Then there’s Britain. If you’re going to do a story where Betsy becomes Captain Britain, and has the challenge of filling that role despite her competing loyalties to Otherworld and to Krakoa, you really need to have a reasonably coherent view of what Britishness is. Excalibur doesn’t have one. It has no discernible awareness of, or interest in, any of the issues surrounding British national identity in 2020. Instead, it takes place in a world where the Queen apparently does things personally. And the book’s take on Cullen Bloodstone seems like a tenth-generation copy of vague ideas about what the aristocracy are like.

And the druids. Oh god, the druids. Howard seems to think that druids were some sort of culture that have survived in secret to the present day. But modern druidry isn’t secret; and if you’re talking about ancient druids, they weren’t a society, they were a priest class. You could have a surviving hidden Celtic tribe which has druids, but they can’t be the whole tribe on their own.

Which is really my problem with Excalibur. It’s undoubtedly dense and ambitious in its plotting and structure. But when I stop to consider what the story is actually about, I’m driven to conclude that it’s about various things that the writer doesn’t really understand terribly well. I’m impressed by the complex edifice, but I’m not at all convinced by what it contains.

Bring on the comments

  1. Mikey says:

    My biggest issue is simply just panel-to-panel coherency. I’m never entirely sure how or why certain things are happening.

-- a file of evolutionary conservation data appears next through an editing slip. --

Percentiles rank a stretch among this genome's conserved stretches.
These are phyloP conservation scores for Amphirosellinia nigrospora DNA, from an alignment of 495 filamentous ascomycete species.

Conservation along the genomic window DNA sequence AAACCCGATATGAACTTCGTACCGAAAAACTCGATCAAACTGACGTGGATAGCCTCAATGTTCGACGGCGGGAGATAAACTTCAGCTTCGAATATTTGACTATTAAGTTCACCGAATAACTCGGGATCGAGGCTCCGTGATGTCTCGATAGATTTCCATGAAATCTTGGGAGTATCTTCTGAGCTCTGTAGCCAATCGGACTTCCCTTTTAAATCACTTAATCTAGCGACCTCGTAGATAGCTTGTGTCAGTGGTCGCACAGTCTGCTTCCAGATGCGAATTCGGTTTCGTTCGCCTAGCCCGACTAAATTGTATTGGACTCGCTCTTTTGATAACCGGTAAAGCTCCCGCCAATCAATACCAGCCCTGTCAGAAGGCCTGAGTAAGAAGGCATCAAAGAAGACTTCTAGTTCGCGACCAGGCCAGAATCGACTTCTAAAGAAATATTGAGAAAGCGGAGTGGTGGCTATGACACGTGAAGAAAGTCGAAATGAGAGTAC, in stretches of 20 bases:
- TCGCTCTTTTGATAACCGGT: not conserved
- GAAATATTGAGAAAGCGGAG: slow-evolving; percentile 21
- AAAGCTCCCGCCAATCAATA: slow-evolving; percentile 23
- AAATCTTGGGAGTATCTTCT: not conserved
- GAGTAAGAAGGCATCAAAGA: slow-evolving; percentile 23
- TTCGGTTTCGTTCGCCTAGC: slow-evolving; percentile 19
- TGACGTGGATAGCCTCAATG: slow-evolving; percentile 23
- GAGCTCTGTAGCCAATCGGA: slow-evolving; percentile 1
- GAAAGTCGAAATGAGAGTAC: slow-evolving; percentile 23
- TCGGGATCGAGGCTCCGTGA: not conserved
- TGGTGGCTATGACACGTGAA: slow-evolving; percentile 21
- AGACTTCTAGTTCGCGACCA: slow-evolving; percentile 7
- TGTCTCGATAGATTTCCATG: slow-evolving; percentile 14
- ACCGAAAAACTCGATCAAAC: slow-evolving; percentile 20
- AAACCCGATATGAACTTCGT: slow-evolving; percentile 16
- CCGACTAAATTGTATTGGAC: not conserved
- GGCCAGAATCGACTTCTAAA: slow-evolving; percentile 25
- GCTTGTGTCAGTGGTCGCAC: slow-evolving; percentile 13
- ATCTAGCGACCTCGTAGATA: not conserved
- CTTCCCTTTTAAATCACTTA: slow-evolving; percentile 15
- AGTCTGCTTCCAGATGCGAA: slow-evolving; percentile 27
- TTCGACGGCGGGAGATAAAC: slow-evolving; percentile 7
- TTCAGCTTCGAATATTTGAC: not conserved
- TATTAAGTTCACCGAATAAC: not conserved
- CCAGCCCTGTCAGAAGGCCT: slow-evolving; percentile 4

Marcus To is great, though.

  2. Scott Brewer says:

    I really wanted to like this book but I’m too often frustrated by the characters acting in bizarre and inexplicable ways. Betsy doesn’t seem to have a clue how to lead, Jubilee keeps endangering her baby and hunting sentient creatures is deeply disturbing. I never thought that Gambit would be the sensible one in a team.

  3. YLu says:

    The best thing about this book is all the weird magic stuff. I don’t mind that “as above so below” isn’t being used in quite the same way it traditionally is or any of that. I don’t care how faithful it is to actual mysticism and stuff, just that it’s a suitably interesting system in its own right.

    The worst thing about this book is how weirdly passive everyone is. I don’t mind if they’re confused, but I’d like it if they could act in response to that confusion more. Have them try to seek more info, or strategize, or struggle for initiative, or something. But instead there’s a lot of “What, that just happened? Grr. Well, okay. What’s next?”

  4. YLu says:

    “Why did they bring a comatose Rogue to the Excalibur lighthouse.”

    I’m *pretty sure* the idea is that they want to plant one of Rogue’s flowers at the lighthouse location, to form a gate to Otherworld.

    I don’t think it’s the most satisfying answer. (Why can’t they cut one of the flowers off her and carry it? Is the idea that they’re part of her?) But there it is.

  5. Evilgus says:

    Agree with Paul’s assessment – this comic is frustratingly inconsistent.

    – It has an excellent cast of popular characters, who compared to the other new HOX titles all get roughly equal panel time – but it doesn’t seem to quite know what to do with them individually. They all appear to be slowly being transformed into Apocalypse’s acolytes, with Gambit as the cynic?